Cricket: England’s Bell tolls for poor Australia

England's wicket keeper Jos Buttler tries to stump Australia's Mitchell Johnson. Picture: Getty
England's wicket keeper Jos Buttler tries to stump Australia's Mitchell Johnson. Picture: Getty
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THE opening skirmish of this summer’s Ashes series has been fought and it augurs well for England. They won comprehensively, by 48 runs, but really nothing in their performance suggested they are likely to win the Champions Trophy.

The truth is Australia were poor. That was always the fear since their touring squads were announced two months ago but they were hampered further when the news broke midweek that the captain, Michael Clarke, was injured again. His bad back is the biggest worry they have for the next ten months. In that time they have two Ashes series and the question is how will he manage ten Tests?

His absence removes far more than just their best batsman and leader. His form in the past 18 months has been extraordinary – he is not only a potential match-winner but also allows other, less gifted and less experienced players to bat around him.

Without him and under pressure to play the big innings themselves, they failed.

The target after England had won the toss and batted was 270, a good total but not a daunting one. The pitch was good, the ground baked in sunshine and as England proved, shot-making was possible.

Ian Bell top scored with 91 off 115 balls. It was a typical Bell innings, full of classical drives and elegant cuts and yet on further analysis a tad unfulfilling. It promised to be a dominant innings, a 130 or so, but instead he did what he does far too often, got out when well set with plenty of overs left. He was dismissed in the 38th over with the score 189. If he had remained a total much nearer 300 was likely and against sterner opponents England will need the extra runs. Indeed the only reason they amassed as many as they did was a spritely cameo by Ravi Bopara and some shoddy late innings bowling by Mitchell Johnson.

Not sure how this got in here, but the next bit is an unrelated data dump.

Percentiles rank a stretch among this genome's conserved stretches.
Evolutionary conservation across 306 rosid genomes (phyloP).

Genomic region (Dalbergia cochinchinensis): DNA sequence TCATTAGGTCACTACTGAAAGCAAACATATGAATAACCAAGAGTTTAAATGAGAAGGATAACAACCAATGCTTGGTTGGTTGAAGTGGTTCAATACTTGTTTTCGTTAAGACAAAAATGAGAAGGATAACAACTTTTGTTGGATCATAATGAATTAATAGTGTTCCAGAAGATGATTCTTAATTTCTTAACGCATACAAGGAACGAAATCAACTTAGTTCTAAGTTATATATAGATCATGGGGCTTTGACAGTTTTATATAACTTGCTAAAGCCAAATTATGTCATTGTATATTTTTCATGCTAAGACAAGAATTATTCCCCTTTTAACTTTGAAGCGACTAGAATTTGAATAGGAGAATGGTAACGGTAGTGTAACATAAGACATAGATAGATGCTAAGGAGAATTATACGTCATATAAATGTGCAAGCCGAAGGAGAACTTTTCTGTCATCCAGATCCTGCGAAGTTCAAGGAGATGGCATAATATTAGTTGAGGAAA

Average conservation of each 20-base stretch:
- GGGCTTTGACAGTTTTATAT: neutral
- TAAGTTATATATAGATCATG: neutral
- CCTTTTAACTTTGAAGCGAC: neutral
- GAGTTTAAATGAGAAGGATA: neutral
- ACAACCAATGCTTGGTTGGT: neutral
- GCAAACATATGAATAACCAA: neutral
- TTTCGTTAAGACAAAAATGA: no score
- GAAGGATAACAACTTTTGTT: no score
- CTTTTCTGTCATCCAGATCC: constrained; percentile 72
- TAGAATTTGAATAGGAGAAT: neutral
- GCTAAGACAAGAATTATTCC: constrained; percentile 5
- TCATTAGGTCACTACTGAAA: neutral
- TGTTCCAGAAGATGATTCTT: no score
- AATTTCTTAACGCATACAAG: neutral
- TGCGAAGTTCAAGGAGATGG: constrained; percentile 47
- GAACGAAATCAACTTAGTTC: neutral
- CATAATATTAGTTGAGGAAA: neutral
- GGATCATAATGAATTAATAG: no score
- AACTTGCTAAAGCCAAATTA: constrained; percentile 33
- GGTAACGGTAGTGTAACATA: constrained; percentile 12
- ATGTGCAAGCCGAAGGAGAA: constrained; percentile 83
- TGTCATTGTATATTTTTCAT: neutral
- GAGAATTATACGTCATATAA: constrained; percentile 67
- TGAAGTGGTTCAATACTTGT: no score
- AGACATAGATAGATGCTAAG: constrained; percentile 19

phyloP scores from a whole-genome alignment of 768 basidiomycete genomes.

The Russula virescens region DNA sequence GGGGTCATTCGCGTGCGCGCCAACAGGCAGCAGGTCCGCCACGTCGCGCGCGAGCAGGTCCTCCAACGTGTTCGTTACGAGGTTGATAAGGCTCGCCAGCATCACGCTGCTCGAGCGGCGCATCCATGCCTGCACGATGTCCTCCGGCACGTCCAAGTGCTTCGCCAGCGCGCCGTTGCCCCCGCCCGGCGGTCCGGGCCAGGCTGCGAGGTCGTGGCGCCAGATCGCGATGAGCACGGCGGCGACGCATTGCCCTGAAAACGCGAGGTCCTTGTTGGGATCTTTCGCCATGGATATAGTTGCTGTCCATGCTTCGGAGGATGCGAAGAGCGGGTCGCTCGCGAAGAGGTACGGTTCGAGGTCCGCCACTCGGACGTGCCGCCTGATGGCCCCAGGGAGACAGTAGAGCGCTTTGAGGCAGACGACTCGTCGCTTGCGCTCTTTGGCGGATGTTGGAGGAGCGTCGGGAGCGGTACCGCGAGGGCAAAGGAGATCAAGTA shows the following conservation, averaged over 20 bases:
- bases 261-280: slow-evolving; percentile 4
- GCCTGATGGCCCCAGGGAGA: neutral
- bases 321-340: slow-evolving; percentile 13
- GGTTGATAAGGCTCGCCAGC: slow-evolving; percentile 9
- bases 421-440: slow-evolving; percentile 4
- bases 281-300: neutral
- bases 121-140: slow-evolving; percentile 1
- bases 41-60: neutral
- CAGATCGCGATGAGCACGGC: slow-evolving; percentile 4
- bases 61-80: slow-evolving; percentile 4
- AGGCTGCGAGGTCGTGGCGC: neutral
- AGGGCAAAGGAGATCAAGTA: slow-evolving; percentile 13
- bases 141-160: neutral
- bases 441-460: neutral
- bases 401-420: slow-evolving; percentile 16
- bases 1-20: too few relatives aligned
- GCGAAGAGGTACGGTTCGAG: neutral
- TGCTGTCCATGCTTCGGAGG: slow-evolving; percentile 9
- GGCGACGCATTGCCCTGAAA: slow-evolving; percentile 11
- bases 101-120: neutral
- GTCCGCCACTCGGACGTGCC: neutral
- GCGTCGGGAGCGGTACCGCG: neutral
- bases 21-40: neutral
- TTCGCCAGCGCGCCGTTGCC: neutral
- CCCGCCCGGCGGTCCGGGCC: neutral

Bopara’s was a lovely innings, injecting momentum after Joe Root, Eoin Morgan and Jos Buttler had been dismissed within five overs.

There is a concern that the top order is a tad slow. Alastair Cook, Jonathan Trott, and Bell all got in but not one of them had a strike rate of 80 runs per 100 balls.

When they bat well they set a platform but it is somewhat pedestrian, meaning England are reliant on something special from the likes of Morgan, Buttler or as it was this time, Bopara. It puts a lot of pressure on the final ten overs and if they as a group stutter, the total will be too small.

At least it would be against anyone other than this lamentable Australian side, for there should be no excusing the fact they were abject with the bat.

The top order of David Warner, Shane Watson and Phil Hughes are like a schizophrenic gambler – they don’t know whether to stick or twist. Scared of the criticism if they get out playing bold shots, they are trapped in a stultifying torpor. Three runs an over? Goodness, it was turgid stuff.

It was so slow they made Trott seem a quick scorer. Maybe it is time for the mongrel in Australia to make a re-appearance and to come out scrapping hard and damn the consequences.

For England the pleasing aspect was the excellent seam bowling of James Anderson, Stuart Broad and Tim Bresnan. England need these to fire to win matches and when Anderson did for Mitchell Marsh and Matthew Wade he became England’s highest wicket-taker in one-day cricket. His 237 wickets took him past Darren Gough and when added to his 300 Test wickets state clearly how important a cricketer he has been for England.

James Tredwell has over 200 fewer wickets than Anderson but his flat off-spin was equally important. Deputising for Graeme Swann, who was resting a sore back, he bowled cleverly and with great control. He is a very able performer and could easily play in partnership with Swann and against some sides it may be a worthwhile ploy.

Overall though not too much should be gleaned from this easy victory. Australia are scraping along the bottom, England can beat mediocrity and the final Champions Trophy is proving to be the best yet.